Single Neuron Models

Neuron biological properties

Neuron biological properties

Dendrites receive neurotransmitter and generate local post-synaptic potential (PSP), either excitatory by glutamate or inhibitory by GABA. Soma integrates all PSPs. Once membrane potential reaches the threshold, an action potential is generated. Action potentials are propagated via axon.

Spike Response Model (SRM)

In this model, membrane potential is denoted as u(t). When the neuron is at rest state, receiving no external stimulation, the membrane potential is called rest potential.


When a presynaptic spike arrives, there is a local PSP, causing a small disturbance in membrane potential.

$$u(t)-u_{\mathrm{rest}} = e_{ij}.$$

Throughout the notes, $i$ is always indicating the neuron we are measuring the potential, while $j$ is for the incoming signal.

According to simplification rule, all PSPs are integrated linearly.

$$u_i(t) =u_{\mathrm{rest}}+ \sum_{j} \sum_f \epsilon_{ij}(t - t_j^{(f)}) $$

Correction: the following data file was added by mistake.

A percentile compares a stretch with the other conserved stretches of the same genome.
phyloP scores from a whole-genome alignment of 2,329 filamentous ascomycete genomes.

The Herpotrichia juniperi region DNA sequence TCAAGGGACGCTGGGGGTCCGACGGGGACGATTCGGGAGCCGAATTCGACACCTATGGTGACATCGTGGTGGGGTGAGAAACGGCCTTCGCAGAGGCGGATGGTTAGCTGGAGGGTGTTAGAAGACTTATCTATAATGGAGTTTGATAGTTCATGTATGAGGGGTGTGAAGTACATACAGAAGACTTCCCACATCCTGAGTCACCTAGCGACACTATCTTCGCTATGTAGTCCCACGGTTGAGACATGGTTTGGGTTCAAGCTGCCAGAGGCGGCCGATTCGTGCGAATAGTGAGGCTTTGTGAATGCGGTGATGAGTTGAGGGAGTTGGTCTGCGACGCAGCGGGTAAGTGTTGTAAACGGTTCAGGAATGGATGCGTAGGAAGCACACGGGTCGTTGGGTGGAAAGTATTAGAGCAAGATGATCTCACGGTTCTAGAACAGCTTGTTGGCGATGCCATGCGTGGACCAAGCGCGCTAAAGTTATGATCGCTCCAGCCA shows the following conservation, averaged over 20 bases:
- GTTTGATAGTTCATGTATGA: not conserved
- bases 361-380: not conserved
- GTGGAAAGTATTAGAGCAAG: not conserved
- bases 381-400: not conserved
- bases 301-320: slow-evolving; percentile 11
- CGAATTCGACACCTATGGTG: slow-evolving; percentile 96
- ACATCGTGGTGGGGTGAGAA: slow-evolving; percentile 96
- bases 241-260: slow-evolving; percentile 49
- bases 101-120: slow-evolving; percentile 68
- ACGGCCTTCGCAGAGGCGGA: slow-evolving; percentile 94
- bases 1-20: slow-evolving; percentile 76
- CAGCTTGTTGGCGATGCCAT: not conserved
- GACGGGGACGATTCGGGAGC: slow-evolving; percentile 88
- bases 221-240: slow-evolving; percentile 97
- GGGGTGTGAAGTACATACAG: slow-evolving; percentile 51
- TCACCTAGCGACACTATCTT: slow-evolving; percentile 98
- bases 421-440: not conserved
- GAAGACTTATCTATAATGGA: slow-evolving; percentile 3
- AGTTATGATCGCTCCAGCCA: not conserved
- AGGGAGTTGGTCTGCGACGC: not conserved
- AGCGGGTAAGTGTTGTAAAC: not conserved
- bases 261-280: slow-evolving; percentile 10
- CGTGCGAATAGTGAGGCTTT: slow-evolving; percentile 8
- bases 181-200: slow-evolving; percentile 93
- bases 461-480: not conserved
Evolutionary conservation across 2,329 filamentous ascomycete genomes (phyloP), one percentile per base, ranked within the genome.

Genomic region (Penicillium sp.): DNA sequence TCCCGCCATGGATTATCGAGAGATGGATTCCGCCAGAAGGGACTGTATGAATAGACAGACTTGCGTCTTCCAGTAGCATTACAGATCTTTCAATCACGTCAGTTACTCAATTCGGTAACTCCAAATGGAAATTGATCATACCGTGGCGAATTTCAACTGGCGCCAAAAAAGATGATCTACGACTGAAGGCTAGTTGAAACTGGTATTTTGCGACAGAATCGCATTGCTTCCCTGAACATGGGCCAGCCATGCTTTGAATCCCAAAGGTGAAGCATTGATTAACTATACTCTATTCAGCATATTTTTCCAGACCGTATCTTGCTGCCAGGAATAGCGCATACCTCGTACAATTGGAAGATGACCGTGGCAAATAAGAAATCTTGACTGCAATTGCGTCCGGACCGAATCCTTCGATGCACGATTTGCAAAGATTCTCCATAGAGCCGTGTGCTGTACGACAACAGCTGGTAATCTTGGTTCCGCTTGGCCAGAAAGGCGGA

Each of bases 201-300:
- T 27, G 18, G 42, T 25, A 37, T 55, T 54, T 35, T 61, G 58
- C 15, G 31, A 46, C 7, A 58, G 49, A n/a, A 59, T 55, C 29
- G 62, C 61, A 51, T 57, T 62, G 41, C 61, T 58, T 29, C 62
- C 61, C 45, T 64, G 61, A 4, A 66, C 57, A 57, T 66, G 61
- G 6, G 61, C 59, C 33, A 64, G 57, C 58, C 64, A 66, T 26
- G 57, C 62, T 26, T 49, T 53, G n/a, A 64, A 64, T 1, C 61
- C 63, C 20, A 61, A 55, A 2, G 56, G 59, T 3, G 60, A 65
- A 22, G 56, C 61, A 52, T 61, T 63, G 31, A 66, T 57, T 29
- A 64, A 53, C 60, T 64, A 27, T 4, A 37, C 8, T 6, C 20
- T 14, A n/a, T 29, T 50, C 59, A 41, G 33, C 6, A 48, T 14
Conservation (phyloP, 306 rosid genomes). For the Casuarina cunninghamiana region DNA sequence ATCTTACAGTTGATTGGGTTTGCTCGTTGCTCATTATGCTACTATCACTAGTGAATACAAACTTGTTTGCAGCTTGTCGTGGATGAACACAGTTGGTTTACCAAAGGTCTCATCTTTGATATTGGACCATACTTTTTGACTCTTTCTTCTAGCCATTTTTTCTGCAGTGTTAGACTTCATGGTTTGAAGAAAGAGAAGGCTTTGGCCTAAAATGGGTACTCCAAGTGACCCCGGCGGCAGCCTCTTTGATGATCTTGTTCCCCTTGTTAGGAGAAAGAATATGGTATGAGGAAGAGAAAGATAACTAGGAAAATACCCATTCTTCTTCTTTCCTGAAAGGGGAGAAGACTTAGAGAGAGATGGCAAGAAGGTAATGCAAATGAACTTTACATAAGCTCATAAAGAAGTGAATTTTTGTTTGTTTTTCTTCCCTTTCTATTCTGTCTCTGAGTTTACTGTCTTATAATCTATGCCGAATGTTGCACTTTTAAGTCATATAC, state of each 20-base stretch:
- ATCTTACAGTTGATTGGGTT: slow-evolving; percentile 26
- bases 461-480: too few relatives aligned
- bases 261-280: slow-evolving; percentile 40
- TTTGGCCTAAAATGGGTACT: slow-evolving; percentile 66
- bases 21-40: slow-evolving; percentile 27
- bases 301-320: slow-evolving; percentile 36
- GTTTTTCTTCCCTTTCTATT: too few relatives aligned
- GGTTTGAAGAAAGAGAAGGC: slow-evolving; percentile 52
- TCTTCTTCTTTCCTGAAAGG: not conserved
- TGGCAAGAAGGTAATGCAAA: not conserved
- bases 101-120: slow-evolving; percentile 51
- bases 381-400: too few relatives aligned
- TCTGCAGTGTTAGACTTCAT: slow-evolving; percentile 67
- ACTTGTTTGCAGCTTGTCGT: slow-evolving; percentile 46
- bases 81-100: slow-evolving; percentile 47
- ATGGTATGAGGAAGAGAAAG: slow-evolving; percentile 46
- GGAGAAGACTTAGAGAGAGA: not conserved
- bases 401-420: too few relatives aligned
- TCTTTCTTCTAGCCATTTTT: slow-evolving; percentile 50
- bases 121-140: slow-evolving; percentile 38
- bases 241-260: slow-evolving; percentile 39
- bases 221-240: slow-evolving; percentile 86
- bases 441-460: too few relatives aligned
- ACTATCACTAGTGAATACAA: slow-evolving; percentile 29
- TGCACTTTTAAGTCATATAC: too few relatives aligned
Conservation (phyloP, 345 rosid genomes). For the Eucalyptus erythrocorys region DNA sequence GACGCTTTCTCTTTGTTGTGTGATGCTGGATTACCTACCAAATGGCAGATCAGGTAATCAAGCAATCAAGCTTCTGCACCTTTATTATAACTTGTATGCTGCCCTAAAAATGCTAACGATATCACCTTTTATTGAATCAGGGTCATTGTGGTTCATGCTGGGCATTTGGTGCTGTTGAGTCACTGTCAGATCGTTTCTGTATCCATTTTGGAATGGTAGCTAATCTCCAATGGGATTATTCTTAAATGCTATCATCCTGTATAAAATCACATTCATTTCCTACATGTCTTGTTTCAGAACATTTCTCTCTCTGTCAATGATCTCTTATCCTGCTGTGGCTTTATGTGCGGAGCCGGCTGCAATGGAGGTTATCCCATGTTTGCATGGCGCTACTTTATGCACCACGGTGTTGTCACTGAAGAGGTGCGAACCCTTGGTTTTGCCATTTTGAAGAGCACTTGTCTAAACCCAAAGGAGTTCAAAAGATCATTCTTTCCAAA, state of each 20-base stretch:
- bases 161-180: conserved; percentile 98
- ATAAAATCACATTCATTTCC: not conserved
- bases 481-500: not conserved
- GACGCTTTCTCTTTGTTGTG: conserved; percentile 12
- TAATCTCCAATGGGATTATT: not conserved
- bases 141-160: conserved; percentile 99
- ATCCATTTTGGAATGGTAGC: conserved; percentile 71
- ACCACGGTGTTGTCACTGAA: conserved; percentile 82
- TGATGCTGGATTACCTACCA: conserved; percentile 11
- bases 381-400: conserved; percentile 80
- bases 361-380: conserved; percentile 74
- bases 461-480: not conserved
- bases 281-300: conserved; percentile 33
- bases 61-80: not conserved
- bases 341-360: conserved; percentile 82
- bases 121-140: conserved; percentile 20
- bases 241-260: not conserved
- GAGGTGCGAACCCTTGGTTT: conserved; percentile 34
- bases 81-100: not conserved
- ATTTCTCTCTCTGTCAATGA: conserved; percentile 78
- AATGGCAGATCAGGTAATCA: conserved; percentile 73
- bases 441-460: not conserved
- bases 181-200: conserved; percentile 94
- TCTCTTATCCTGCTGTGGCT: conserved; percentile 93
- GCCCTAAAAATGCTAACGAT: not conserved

in which $(f)$ shows the $j$ neurons can fire multiple times.

However, when an action potential is generated, there is a dramatic membrane potential change (depolarization), and due to the electrophysiological property of channels, hyperpolarization phenomenon is observed. So the complete but simple presentation of membrane potential is

$$u_i(t) =u_{\mathrm{rest}}+ \sum_{j} \sum_f \epsilon_{ij}(t - t_j^{(f)}) + \eta(t-\hat t_i),$$

where $\hat t_i$ is the moment when the action potential is triggered.

Spike train

When simulating a neural network, we don’t care about the exact trajectory of membrane potential. so Dirac function is used to present an action potential. This provides the first step to computation, using firing times to present the spike train of a neuron.

Limitation of SRM

SRM cares about merely the most recent spike, however in real case, previous spikes could influence the reaction of the neuron to a later simulation. (for example, by changing membrane conductivity)

Planted: by ;

ErbB4 (2016). 'Single Neuron Models', Connectome, 03 April. Available at: